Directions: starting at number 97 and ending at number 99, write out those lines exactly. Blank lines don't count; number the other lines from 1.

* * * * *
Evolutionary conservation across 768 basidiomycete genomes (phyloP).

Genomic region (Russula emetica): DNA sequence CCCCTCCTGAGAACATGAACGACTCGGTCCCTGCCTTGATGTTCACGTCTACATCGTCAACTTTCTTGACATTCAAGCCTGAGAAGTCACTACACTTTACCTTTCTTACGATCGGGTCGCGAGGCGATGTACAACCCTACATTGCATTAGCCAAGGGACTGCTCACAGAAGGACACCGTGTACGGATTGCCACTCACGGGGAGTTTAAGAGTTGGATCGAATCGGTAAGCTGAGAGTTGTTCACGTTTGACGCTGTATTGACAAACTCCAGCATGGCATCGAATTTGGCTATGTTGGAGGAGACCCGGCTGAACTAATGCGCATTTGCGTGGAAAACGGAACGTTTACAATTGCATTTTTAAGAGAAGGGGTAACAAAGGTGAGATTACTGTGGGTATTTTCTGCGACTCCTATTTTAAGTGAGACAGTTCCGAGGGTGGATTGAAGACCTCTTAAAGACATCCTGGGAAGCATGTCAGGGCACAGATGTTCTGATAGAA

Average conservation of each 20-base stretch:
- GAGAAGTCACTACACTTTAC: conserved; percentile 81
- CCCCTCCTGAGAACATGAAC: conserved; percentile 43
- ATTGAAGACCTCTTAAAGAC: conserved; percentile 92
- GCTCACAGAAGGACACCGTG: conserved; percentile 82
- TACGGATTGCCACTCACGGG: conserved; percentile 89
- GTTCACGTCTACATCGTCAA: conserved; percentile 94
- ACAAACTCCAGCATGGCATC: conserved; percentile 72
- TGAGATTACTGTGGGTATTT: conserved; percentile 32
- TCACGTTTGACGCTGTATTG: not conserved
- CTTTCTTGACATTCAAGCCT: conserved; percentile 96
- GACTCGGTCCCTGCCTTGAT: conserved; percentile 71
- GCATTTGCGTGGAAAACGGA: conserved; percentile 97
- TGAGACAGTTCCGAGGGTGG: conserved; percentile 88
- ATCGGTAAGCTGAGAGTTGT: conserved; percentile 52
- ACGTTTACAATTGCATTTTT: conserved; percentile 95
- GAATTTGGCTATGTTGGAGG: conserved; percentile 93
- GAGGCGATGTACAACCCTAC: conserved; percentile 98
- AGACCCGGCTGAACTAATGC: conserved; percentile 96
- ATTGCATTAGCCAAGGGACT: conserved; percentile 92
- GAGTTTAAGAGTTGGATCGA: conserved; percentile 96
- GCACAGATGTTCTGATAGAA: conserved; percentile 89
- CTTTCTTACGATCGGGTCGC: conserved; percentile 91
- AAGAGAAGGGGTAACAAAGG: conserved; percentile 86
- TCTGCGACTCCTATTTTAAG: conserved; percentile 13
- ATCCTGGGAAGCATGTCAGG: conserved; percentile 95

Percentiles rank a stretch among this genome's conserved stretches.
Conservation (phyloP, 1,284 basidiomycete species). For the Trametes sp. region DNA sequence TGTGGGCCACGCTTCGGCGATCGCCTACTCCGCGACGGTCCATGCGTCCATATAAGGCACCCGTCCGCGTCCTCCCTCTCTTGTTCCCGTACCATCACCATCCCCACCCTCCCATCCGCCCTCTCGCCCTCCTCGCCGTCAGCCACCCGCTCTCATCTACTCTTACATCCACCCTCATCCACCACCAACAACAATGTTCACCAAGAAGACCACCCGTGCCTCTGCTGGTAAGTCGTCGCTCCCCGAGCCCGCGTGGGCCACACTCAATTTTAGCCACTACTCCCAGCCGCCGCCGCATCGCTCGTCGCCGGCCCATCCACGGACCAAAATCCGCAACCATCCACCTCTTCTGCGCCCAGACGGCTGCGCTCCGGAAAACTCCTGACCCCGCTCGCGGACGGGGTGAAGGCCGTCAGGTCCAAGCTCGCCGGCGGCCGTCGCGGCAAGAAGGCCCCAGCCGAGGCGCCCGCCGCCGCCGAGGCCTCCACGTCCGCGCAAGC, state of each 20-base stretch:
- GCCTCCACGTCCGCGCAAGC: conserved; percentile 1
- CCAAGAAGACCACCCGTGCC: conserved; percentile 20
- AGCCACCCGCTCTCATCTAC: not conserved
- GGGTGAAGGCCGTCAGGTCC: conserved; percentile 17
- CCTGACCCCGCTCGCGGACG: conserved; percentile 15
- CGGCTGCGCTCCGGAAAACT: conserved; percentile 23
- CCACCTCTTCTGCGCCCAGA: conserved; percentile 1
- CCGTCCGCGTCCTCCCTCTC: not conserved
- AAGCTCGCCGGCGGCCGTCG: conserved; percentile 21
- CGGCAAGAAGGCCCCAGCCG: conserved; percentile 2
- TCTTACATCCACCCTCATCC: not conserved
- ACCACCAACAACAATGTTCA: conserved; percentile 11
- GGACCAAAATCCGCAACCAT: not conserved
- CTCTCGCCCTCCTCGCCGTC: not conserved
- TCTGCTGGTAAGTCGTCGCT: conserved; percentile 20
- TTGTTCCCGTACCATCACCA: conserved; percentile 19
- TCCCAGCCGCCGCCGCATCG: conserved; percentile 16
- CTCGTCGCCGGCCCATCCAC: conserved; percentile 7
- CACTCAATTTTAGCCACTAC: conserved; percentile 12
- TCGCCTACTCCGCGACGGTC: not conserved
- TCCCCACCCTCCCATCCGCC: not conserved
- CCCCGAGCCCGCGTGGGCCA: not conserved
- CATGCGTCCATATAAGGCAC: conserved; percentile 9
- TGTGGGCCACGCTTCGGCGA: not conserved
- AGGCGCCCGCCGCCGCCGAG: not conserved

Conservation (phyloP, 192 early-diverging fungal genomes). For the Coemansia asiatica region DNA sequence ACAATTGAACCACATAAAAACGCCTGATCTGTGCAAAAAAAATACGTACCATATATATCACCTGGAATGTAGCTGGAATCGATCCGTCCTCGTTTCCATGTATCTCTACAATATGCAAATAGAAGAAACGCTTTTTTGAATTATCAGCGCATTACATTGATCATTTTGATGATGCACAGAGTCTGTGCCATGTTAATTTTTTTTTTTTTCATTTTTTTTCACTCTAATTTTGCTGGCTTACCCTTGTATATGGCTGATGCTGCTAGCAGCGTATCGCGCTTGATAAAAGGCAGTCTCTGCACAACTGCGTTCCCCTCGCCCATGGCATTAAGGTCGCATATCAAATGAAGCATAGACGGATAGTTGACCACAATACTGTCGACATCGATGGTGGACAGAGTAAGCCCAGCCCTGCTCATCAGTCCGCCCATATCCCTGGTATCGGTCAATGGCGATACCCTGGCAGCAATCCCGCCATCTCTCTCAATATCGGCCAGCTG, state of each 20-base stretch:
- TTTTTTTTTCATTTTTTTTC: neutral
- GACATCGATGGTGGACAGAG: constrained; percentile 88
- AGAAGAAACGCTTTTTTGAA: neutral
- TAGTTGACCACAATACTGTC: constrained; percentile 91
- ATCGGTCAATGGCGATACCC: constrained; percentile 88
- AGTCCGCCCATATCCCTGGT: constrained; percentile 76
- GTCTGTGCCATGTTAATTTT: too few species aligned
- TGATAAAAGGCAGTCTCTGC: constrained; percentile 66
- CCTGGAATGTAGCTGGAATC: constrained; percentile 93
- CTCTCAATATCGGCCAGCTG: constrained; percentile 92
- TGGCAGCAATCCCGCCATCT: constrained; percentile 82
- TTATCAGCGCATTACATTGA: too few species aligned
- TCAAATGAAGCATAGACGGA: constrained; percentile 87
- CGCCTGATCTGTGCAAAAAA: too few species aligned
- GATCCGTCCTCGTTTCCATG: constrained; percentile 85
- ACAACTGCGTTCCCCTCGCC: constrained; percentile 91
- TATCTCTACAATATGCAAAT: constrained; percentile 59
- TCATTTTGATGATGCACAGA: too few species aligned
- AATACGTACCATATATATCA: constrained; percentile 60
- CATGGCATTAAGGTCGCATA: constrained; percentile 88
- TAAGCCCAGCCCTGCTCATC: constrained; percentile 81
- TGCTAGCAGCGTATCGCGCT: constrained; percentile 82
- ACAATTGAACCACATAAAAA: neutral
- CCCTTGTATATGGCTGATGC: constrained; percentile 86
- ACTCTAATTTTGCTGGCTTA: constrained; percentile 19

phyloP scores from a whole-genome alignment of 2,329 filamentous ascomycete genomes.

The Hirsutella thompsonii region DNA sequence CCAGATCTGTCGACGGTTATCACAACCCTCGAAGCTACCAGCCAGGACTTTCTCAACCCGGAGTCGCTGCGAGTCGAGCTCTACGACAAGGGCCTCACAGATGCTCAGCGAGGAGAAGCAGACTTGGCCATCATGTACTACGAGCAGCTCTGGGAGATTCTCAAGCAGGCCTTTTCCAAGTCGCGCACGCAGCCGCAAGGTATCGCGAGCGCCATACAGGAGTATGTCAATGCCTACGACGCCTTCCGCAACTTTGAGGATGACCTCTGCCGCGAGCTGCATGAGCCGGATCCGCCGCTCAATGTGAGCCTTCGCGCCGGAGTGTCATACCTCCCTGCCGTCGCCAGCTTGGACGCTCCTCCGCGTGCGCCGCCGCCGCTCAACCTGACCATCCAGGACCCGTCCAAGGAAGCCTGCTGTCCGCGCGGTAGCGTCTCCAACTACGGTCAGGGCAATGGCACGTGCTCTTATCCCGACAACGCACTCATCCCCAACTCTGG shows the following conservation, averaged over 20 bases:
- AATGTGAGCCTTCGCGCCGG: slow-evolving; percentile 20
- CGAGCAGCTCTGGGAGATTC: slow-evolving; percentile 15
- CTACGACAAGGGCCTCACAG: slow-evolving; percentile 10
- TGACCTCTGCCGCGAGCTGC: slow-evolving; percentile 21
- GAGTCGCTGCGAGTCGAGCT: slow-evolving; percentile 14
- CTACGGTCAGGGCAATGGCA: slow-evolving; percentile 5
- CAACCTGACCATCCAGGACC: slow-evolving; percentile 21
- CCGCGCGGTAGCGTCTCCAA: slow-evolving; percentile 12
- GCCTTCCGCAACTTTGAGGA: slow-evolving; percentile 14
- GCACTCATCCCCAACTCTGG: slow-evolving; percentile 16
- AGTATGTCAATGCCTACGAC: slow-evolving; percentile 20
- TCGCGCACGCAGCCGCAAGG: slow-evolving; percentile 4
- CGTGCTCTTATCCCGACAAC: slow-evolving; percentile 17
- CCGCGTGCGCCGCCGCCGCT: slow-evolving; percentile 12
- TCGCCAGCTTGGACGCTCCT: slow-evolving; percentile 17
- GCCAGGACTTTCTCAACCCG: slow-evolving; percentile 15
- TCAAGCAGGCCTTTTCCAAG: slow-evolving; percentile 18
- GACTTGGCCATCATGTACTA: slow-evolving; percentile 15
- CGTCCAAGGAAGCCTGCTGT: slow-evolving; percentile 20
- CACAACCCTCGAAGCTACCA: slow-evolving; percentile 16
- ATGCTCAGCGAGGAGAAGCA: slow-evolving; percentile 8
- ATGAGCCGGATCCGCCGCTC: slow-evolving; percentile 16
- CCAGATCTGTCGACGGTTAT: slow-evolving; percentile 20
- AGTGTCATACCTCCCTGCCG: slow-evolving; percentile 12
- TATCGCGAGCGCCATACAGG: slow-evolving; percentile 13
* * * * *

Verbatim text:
- CCGCGTGCGCCGCCGCCGCT: slow-evolving; percentile 12
- TCGCCAGCTTGGACGCTCCT: slow-evolving; percentile 17
- GCCAGGACTTTCTCAACCCG: slow-evolving; percentile 15